United Kingdom Internal Market

Part of the debate – in the Scottish Parliament on 18th August 2020.

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Photo of Jackie Baillie Jackie Baillie Labour

I understand and even sympathise with many of the issues that Mike Russell has raised in his motion. We will also, of course, support the Green and Liberal Democrat amendments. This is an incredibly uncertain time for business and our economy. Brexit is not something that I voted for, but, whatever one’s view of it, any proposals that have an effect on how business, industry and the devolved nations operate must be fully consulted on and scrutinised.

I echo many of the concerns that have been raised by my Labour colleagues in the Scottish Parliament and at Westminster and by the Welsh Labour Government. The UK Government’s white paper has a significant number of flaws in both its content and the manner in which it has been consulted on. Along with colleagues in the Finance and Constitution Committee, I have expressed regret that the proposals in the white paper were published during the Scottish Parliament’s recess and that, even more frustratingly, only four weeks were allowed for consultation. Indeed, the members of the Welsh Parliament’s Legislation, Justice and Constitution Committee described the timeframe as “wholly inadequate”. I suspect that they were being polite.

It is completely unjustifiable to allow such little time for consultation on legislation that has such momentous repercussions. It was also very unhelpful and disappointing that Alok Sharma declined the committee’s invitation to provide evidence. His comments would have helped to inform our response to the consultation. On the morning that the committee was taking evidence on the white paper, he told us that he could not come. It would have been helpful for us to have been able to explore the policy objectives that underpin the proposals with the minister. I am sure that the views that we submitted to the consultation would have benefited from a reflection on the minister’s comments, had he taken the time to meet us. Unfortunately, no such opportunity was given to us.

For the proposal to progress further, we need better, more transparent consultation. We need better involvement. Without it, the market will not function effectively in support of the four UK nations, which is ultimately what we all desire. We need co-operation and consensus rather than a high-handed, take-it-or-leave-it approach. I agree with the UK Government that the solution to the challenge of a UK internal market is needed. However, the solution must be arrived at with the full consideration and input of the devolved nations of the UK. I have repeatedly stressed the need for full co-operation between Scotland and the UK on a range of different things, in general terms. I much prefer consensus to stand-offs, which do not help anybody.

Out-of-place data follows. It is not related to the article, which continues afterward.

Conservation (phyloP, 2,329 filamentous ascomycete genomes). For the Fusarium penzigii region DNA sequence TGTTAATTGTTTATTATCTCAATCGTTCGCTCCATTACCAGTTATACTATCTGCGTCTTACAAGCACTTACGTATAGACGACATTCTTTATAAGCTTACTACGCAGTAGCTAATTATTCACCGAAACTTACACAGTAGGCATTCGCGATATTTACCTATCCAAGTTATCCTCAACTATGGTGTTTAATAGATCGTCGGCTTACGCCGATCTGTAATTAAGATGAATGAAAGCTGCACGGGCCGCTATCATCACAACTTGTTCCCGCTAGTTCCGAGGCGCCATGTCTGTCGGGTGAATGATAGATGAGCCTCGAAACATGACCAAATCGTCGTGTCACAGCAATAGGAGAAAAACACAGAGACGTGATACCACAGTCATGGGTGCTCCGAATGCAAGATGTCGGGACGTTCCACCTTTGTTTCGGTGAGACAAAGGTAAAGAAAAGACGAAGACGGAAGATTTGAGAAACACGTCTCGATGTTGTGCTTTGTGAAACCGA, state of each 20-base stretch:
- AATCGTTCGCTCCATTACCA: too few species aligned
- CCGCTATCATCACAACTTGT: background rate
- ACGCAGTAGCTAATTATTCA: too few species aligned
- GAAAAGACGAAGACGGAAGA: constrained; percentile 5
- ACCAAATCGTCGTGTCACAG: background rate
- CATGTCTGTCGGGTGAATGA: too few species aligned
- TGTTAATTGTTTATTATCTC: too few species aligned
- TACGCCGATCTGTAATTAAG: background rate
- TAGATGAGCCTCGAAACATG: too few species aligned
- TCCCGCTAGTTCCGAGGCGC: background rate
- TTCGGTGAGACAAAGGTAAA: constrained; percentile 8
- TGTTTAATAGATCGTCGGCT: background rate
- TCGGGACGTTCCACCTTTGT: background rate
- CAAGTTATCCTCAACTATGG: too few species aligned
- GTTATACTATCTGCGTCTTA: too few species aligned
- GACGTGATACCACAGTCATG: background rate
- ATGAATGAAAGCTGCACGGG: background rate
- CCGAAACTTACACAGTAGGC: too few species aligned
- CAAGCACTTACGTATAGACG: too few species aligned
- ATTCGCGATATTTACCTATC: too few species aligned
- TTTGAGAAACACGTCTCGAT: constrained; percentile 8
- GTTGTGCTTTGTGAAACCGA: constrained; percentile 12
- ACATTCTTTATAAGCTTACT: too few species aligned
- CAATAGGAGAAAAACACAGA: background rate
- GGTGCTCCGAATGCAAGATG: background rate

In particular, we need co-operation between all four nations on the decision-making process to arrive at agreed frameworks for the internal market. We do not know what mechanisms will be put in place to enable and promote that cross-Administration co-operation, and it is essential that we know exactly how the legislative bodies of Scotland, Northern Ireland, Wales and England work together so that we can be sure that devolved powers are not undermined.

I commend the suggestions of my Welsh colleagues that any plans for a UK internal market post-Brexit must include an independent oversight framework and a dispute resolution mechanism. However, once again, I do not see any sign of those suggestions manifesting themselves. That creates further uncertainty in a situation in which certainty and confidence are a must. Having a proper UK-wide and independent dispute resolution mechanism would go a long way to providing the protection and reassurance needed by devolved Administrations that is currently missing from the white paper.

At a UK level and in Scotland, the Labour Party has consistently called for the devolved nations to be protected in any legislative change to the internal market. We created the Scottish Parliament and we respect and support the devolved Administrations and the devolved settlement. It is therefore paramount that the standards in any post-Brexit settlement are no lower than the current standards enjoyed by devolved nations under EU membership. Administrations should be able to move beyond such standards but should not be allowed to go below them.

Similarly, current state aid rules must be mirrored in any new legislation. Devolved nations have to be able to provide support to industries where it is deemed necessary. At a UK level and in Scotland, we have called for better consultation and a UK-wide dispute resolution mechanism—something akin to a European Court of Justice. Whatever the solution, we need to arrive at it together, and plans for the current formulation in the white paper need to be withdrawn. Where I depart from Mike Russell’s view is that I think we need plans to legislate for the future but the key issue is what is in those plans, and the white paper in its current form is not fit for purpose.

A number of issues need to be addressed that possibly would have been addressed had the Government allowed for a proper period of consultation and dialogue. Above all, the interests of the devolved nations must be respected, but that is not currently the case. The UK Conservative Government needs to respect the devolved settlement across all four nations if it wishes to succeed in creating the conditions for an effective and robust internal market.